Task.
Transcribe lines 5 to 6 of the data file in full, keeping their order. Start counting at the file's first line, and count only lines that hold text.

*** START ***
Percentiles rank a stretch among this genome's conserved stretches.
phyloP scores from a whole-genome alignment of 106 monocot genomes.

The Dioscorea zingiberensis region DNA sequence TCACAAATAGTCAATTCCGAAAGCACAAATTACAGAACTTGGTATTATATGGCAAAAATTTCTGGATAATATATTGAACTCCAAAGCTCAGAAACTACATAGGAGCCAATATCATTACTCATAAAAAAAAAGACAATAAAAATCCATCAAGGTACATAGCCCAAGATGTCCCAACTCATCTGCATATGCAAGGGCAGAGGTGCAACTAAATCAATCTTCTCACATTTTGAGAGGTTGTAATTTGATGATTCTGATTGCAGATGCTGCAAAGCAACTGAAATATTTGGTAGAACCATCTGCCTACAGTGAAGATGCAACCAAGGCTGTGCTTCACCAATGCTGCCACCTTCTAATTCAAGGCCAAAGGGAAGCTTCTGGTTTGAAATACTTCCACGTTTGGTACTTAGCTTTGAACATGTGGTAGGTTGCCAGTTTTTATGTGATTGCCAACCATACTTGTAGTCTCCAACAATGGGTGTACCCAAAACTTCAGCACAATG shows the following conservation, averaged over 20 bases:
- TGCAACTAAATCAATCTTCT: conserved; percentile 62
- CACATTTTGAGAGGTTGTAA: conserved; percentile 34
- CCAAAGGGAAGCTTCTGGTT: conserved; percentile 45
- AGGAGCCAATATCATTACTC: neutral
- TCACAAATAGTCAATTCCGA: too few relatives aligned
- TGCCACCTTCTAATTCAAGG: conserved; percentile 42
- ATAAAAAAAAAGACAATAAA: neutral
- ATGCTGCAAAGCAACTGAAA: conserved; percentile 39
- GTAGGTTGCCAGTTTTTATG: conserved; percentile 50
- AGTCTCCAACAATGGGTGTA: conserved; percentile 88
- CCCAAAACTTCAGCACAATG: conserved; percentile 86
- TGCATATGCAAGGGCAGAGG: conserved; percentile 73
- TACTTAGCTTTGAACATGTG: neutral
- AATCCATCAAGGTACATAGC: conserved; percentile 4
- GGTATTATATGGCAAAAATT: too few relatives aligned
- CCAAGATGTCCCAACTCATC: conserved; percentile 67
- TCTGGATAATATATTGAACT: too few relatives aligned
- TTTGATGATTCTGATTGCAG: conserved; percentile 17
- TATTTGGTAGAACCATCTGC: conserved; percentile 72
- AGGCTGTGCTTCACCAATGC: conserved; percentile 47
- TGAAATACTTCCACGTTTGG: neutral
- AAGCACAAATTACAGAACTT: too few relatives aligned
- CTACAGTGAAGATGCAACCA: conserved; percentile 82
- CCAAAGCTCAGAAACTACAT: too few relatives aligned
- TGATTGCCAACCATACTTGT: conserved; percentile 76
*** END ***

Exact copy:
- CACATTTTGAGAGGTTGTAA: conserved; percentile 34
- CCAAAGGGAAGCTTCTGGTT: conserved; percentile 45